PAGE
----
Learning in Private what to Teach in Public
“What I tell you in darkness, that speak ye in light: and what ye hear in the ear, that preach ye upon the housetops.” — Matthew x. 27.
I HOPE that many who are now present long beyond everything else to be useful to their fellow-creatures. We do not want to go to heaven alone; we are most anxious to lead others to the Saviour. I remember a very remarkable telegram, which was sent from England, by a lady who had sailed from New York with all her children. She landed in England after being shipwrecked, but she had to send to her husband this brief but suggestive telegram, “Saved, — alone” Ah! that last sad word seemed as if it took almost all the sweetness out of the first one. “Saved alone.” May that never be what we shall have to say as we enter heaven; but may we have the privilege of saying, “Here am I, Father, and the children whom thou hast given me.” May it be my joy to be able to say, “Here am I and all my congregation, saved in the Lord with an everlasting salvation.”
So we begin with the assurance that all of you who know the Lord want to be useful; but, if that is to be the case, preparation is necessary. You say that you are going out to battle, young man, do you? Well, do not be in such a hurry. You have no rifle or sword, you will be in the way of the other soldiers rather than an addition to them. Unless you are, first of all, properly trained, you will certainly make a failure of your soldiering. The man who jumps into the army is not a warrior all at once; there must be drill, there must be a certain course of training, before he can be of any service to the Queen. So is it with Christ’s disciples. He did not send them out to preach directly he called them from their former occupations; but he kept them with himself for a time till they had learned at least some of the lessons they were to impart to others; for how could they teach what they did not know? Can a thing which is not in a man come out of him? And if it has never been put into him, how can it be got out of him? So our Saviour in the words of our text, encouraged his disciples to proclaim, even upon the housetops, the gospel which he had revealed to them; but he also gave them to understand that, first of all, they had need of preparation before they would be qualified to deliver their message: “What I tell you in darkness, that speak ye in light: and what ye hear in the ear, that preach ye upon the housetops.”
I. I want, first, to speak to you, who desire to work for Jesus, concerning his own definition of. AN INVALUABLE PRIVILEGE FOR ALL CHRISTIANS: “What I tell you in darkness,” “what ye hear in the ear.”
From our Lord’s words, I learn that it is the great privilege of Christians to realize, first, that Christ is still alive, and still with his people, still conversing with his chosen ones, still by his Divine Spirit speaking out of his very heart into the hearts of his true disciples. Christ was born an infant, but he is no infant now. Christ died, but he is not dead now. He is risen; he has gone up into his glory; he sits upon the throne of God; but, at the same time, by a very real spiritual presence he is with all his people, as he said to his disciples, “Lo, I am with you alway, even unto the end of the world.” And there is nothing that can so fit a man for holy service as to have Christ’s eyes looking into his eyes, and reading him through and through, and to have Christ’s pierced hand laid on his heart till the very impress of its wound is there reproduced, filling that heart with a loving grief for others. “Oh!” says one, “I think that I could speak for Christ if that should ever be true to me.” Ah! my friend, you will never speak aright until it is true to you. Not with those mortal eyes will you see him, but your heart shall behold him without any help from those dull optics. Not with your ears shall you hear his voice, but your heart shall attend to his message without the use of those poor impediments of ears. You shall know that he is with you, you shall be sure of it, for his life shall touch your life, his spirit shall flood and overflood your spirit; and then, but not till then, shall you be fit to speak in his name. That is the first part of this invaluable privilege, — we are permitted to realize our Lord’s presence with us personally.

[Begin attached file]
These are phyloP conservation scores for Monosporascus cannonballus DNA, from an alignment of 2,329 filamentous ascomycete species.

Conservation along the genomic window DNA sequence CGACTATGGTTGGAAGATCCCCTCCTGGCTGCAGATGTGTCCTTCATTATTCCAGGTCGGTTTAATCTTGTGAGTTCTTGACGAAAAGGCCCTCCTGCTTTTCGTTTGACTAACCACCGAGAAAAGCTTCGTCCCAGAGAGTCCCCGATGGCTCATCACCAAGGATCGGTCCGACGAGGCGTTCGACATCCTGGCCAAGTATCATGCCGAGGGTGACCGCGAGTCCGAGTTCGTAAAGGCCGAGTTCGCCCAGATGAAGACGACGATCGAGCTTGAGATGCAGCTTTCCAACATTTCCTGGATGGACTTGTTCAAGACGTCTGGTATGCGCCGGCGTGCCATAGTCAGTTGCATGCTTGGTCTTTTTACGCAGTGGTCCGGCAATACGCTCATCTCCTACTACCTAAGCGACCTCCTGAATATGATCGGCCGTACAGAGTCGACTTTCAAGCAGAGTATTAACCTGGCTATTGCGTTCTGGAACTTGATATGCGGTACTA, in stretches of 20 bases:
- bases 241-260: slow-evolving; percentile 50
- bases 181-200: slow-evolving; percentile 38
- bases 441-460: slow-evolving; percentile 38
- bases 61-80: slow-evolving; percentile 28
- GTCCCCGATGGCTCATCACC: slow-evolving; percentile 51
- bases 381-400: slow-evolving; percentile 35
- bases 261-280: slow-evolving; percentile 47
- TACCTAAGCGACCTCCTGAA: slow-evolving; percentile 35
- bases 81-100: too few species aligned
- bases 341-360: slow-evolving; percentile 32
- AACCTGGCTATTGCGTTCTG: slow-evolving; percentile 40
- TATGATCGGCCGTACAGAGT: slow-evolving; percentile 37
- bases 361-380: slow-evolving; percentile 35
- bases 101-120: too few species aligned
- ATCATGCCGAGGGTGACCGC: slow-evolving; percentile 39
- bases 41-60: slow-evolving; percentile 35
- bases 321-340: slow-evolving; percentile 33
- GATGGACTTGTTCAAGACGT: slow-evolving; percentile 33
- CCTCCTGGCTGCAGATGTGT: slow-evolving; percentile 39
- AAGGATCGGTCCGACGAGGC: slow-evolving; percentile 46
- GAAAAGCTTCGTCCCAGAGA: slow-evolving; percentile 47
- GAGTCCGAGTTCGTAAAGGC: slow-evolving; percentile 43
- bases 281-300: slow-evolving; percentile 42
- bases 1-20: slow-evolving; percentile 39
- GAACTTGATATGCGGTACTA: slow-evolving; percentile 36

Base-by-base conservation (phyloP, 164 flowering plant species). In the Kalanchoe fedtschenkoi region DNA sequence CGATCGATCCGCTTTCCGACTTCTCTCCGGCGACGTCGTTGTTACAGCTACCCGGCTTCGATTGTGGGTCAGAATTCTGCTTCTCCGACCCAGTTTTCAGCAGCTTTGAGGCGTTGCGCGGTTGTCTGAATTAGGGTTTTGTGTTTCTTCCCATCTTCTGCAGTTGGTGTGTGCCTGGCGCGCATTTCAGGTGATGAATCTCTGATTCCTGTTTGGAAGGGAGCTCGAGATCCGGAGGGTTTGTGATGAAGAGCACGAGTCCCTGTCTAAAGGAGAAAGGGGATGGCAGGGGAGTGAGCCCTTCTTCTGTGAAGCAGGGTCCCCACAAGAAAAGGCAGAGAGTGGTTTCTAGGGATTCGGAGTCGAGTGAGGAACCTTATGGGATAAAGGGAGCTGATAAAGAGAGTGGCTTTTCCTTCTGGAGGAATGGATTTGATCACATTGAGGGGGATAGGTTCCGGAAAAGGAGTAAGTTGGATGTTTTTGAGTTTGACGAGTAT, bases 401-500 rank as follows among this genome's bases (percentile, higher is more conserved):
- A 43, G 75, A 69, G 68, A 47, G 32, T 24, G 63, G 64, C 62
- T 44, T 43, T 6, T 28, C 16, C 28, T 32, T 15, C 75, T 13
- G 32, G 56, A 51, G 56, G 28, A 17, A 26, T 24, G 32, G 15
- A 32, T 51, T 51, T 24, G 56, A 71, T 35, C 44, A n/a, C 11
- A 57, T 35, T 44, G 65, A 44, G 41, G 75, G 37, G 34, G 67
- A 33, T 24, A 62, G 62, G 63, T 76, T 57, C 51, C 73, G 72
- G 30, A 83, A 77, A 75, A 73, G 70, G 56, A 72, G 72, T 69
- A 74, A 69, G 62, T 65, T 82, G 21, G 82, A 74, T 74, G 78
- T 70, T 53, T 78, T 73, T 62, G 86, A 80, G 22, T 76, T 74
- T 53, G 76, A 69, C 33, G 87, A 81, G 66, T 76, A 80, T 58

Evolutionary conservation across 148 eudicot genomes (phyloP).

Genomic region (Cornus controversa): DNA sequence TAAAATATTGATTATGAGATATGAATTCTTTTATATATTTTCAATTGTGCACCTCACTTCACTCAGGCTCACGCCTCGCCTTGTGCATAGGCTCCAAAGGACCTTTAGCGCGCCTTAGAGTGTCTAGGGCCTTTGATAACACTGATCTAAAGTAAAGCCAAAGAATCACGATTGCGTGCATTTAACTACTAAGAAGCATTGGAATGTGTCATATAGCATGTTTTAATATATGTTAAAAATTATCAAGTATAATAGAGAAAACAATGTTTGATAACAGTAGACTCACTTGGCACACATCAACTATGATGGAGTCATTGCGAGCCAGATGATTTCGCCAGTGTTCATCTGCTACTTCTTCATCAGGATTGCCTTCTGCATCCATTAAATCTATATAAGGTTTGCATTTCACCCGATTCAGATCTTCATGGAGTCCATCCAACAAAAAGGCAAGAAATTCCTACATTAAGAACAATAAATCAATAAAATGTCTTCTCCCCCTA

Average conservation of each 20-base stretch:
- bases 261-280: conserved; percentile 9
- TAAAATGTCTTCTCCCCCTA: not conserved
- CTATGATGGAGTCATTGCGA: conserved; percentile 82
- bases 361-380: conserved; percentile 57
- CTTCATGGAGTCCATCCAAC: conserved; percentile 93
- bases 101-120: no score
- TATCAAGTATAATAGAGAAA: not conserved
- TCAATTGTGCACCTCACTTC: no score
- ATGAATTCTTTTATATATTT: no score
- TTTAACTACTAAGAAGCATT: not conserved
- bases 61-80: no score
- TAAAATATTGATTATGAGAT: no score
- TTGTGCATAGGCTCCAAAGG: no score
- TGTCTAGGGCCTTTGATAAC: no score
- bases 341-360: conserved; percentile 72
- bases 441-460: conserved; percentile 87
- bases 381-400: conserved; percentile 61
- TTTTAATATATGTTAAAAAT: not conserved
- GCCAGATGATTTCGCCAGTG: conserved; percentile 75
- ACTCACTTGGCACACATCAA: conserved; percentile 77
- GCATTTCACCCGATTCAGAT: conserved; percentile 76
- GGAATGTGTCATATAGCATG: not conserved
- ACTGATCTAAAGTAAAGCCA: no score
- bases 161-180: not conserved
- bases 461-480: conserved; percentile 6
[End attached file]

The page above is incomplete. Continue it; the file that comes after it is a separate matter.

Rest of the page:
Next, we are enabled to feel Christ’s word as spoken to us: “I tell you.” The message of the gospel is applied by Christ directly and distinctly to our own soul. We do not look for any new revelation, but we do expect the old revelation to be made to our hearts and consciences in all its wondrous power. We expect that the words which Jesus spoke should ring in our souls with such music as they evoked when he first uttered them, and that we should, by the working of his Spirit, feel the force of those words just as they did who heard him with their outward ears; and we shall never fully preach the gospel till then. A man may go to College, he may learn all about the letter of Scripture, but he is no minister of God if he has not sat at Jesu’s feet, and learned of him; and when he has learned of him, and the truth has come home to his heart as his own personal possession given to him by Christ, then shall he speak with more than mortal power, but not till then. Step back into the rear rank, sir, if Christ has never spoken to you thus, and wait there until he has done so. If the Master has given you no message, do not run; what is the use of running if you have nothing to tell? Do you think that you are to make up your own message as you run? Ah! then, you are not Christ s servant, for his servant waits until he has heard the message from his Master, and then it is both his duty and his privilege to tell it out just as he has heard it: “What I tell you in darkness, that speak ye in light: and what ye hear in the ear,” — “I myself whispering it into your personal ear, that you may receive it direct from me, — this it is which you are to go and proclaim upon the housetops.”